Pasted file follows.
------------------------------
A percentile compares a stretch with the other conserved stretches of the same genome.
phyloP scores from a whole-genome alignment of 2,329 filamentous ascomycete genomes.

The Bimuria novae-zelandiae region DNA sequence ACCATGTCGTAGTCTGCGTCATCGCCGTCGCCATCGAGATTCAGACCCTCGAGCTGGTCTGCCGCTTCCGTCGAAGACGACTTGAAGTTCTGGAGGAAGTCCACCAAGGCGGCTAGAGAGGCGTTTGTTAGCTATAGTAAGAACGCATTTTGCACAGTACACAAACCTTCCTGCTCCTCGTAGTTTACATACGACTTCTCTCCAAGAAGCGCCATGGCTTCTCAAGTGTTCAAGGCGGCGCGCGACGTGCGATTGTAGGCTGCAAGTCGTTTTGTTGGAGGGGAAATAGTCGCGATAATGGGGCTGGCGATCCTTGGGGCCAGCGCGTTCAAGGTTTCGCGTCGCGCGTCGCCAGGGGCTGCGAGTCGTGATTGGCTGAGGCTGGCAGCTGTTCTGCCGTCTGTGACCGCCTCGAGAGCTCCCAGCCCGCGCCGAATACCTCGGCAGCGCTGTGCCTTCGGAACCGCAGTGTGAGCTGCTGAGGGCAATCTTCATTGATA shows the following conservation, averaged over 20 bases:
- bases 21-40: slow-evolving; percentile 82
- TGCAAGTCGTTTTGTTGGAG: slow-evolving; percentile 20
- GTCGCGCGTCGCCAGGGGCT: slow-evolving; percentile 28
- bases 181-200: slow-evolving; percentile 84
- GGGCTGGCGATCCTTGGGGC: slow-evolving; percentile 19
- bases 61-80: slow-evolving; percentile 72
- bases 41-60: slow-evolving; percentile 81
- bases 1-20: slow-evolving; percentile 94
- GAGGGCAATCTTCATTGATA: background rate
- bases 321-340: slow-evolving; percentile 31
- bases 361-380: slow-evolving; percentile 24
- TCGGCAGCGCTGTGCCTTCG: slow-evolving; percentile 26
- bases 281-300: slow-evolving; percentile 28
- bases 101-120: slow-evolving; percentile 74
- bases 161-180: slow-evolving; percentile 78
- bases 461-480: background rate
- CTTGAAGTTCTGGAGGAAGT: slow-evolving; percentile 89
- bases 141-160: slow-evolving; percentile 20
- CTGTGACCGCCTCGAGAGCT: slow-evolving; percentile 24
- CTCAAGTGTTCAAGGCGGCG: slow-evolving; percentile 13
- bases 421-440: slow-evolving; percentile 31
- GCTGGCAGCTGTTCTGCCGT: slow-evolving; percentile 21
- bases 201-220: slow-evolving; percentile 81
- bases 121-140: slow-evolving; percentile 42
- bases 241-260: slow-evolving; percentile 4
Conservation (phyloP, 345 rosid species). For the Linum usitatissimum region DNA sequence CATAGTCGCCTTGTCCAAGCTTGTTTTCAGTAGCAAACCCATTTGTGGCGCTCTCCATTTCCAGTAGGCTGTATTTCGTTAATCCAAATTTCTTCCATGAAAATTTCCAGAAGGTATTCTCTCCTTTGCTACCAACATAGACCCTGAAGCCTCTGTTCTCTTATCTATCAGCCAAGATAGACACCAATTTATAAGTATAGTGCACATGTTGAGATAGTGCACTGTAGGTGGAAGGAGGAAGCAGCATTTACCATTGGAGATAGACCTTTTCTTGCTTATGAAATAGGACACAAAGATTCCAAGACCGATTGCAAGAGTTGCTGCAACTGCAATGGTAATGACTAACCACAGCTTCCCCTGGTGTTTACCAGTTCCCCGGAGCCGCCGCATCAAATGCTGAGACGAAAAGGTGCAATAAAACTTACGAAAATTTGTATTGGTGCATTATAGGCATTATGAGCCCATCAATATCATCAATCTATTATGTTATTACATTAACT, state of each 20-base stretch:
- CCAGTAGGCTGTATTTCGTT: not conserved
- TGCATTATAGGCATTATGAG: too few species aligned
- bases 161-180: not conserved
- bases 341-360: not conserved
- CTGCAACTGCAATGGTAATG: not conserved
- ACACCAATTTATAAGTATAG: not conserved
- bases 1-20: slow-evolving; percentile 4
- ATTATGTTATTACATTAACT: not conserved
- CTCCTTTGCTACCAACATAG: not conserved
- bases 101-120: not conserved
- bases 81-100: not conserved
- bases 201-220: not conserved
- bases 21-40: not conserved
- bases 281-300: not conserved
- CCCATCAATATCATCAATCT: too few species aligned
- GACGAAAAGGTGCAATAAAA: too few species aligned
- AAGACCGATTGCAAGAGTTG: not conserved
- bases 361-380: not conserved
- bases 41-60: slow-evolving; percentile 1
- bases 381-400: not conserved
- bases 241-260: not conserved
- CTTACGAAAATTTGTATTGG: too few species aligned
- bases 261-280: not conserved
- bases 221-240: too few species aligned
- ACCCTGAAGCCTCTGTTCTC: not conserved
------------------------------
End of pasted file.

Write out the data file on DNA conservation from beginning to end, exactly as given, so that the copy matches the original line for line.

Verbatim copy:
A percentile compares a stretch with the other conserved stretches of the same genome.
phyloP scores from a whole-genome alignment of 2,329 filamentous ascomycete genomes.

The Bimuria novae-zelandiae region DNA sequence ACCATGTCGTAGTCTGCGTCATCGCCGTCGCCATCGAGATTCAGACCCTCGAGCTGGTCTGCCGCTTCCGTCGAAGACGACTTGAAGTTCTGGAGGAAGTCCACCAAGGCGGCTAGAGAGGCGTTTGTTAGCTATAGTAAGAACGCATTTTGCACAGTACACAAACCTTCCTGCTCCTCGTAGTTTACATACGACTTCTCTCCAAGAAGCGCCATGGCTTCTCAAGTGTTCAAGGCGGCGCGCGACGTGCGATTGTAGGCTGCAAGTCGTTTTGTTGGAGGGGAAATAGTCGCGATAATGGGGCTGGCGATCCTTGGGGCCAGCGCGTTCAAGGTTTCGCGTCGCGCGTCGCCAGGGGCTGCGAGTCGTGATTGGCTGAGGCTGGCAGCTGTTCTGCCGTCTGTGACCGCCTCGAGAGCTCCCAGCCCGCGCCGAATACCTCGGCAGCGCTGTGCCTTCGGAACCGCAGTGTGAGCTGCTGAGGGCAATCTTCATTGATA shows the following conservation, averaged over 20 bases:
- bases 21-40: slow-evolving; percentile 82
- TGCAAGTCGTTTTGTTGGAG: slow-evolving; percentile 20
- GTCGCGCGTCGCCAGGGGCT: slow-evolving; percentile 28
- bases 181-200: slow-evolving; percentile 84
- GGGCTGGCGATCCTTGGGGC: slow-evolving; percentile 19
- bases 61-80: slow-evolving; percentile 72
- bases 41-60: slow-evolving; percentile 81
- bases 1-20: slow-evolving; percentile 94
- GAGGGCAATCTTCATTGATA: background rate
- bases 321-340: slow-evolving; percentile 31
- bases 361-380: slow-evolving; percentile 24
- TCGGCAGCGCTGTGCCTTCG: slow-evolving; percentile 26
- bases 281-300: slow-evolving; percentile 28
- bases 101-120: slow-evolving; percentile 74
- bases 161-180: slow-evolving; percentile 78
- bases 461-480: background rate
- CTTGAAGTTCTGGAGGAAGT: slow-evolving; percentile 89
- bases 141-160: slow-evolving; percentile 20
- CTGTGACCGCCTCGAGAGCT: slow-evolving; percentile 24
- CTCAAGTGTTCAAGGCGGCG: slow-evolving; percentile 13
- bases 421-440: slow-evolving; percentile 31
- GCTGGCAGCTGTTCTGCCGT: slow-evolving; percentile 21
- bases 201-220: slow-evolving; percentile 81
- bases 121-140: slow-evolving; percentile 42
- bases 241-260: slow-evolving; percentile 4
Conservation (phyloP, 345 rosid species). For the Linum usitatissimum region DNA sequence CATAGTCGCCTTGTCCAAGCTTGTTTTCAGTAGCAAACCCATTTGTGGCGCTCTCCATTTCCAGTAGGCTGTATTTCGTTAATCCAAATTTCTTCCATGAAAATTTCCAGAAGGTATTCTCTCCTTTGCTACCAACATAGACCCTGAAGCCTCTGTTCTCTTATCTATCAGCCAAGATAGACACCAATTTATAAGTATAGTGCACATGTTGAGATAGTGCACTGTAGGTGGAAGGAGGAAGCAGCATTTACCATTGGAGATAGACCTTTTCTTGCTTATGAAATAGGACACAAAGATTCCAAGACCGATTGCAAGAGTTGCTGCAACTGCAATGGTAATGACTAACCACAGCTTCCCCTGGTGTTTACCAGTTCCCCGGAGCCGCCGCATCAAATGCTGAGACGAAAAGGTGCAATAAAACTTACGAAAATTTGTATTGGTGCATTATAGGCATTATGAGCCCATCAATATCATCAATCTATTATGTTATTACATTAACT, state of each 20-base stretch:
- CCAGTAGGCTGTATTTCGTT: not conserved
- TGCATTATAGGCATTATGAG: too few species aligned
- bases 161-180: not conserved
- bases 341-360: not conserved
- CTGCAACTGCAATGGTAATG: not conserved
- ACACCAATTTATAAGTATAG: not conserved
- bases 1-20: slow-evolving; percentile 4
- ATTATGTTATTACATTAACT: not conserved
- CTCCTTTGCTACCAACATAG: not conserved
- bases 101-120: not conserved
- bases 81-100: not conserved
- bases 201-220: not conserved
- bases 21-40: not conserved
- bases 281-300: not conserved
- CCCATCAATATCATCAATCT: too few species aligned
- GACGAAAAGGTGCAATAAAA: too few species aligned
- AAGACCGATTGCAAGAGTTG: not conserved
- bases 361-380: not conserved
- bases 41-60: slow-evolving; percentile 1
- bases 381-400: not conserved
- bases 241-260: not conserved
- CTTACGAAAATTTGTATTGG: too few species aligned
- bases 261-280: not conserved
- bases 221-240: too few species aligned
- ACCCTGAAGCCTCTGTTCTC: not conserved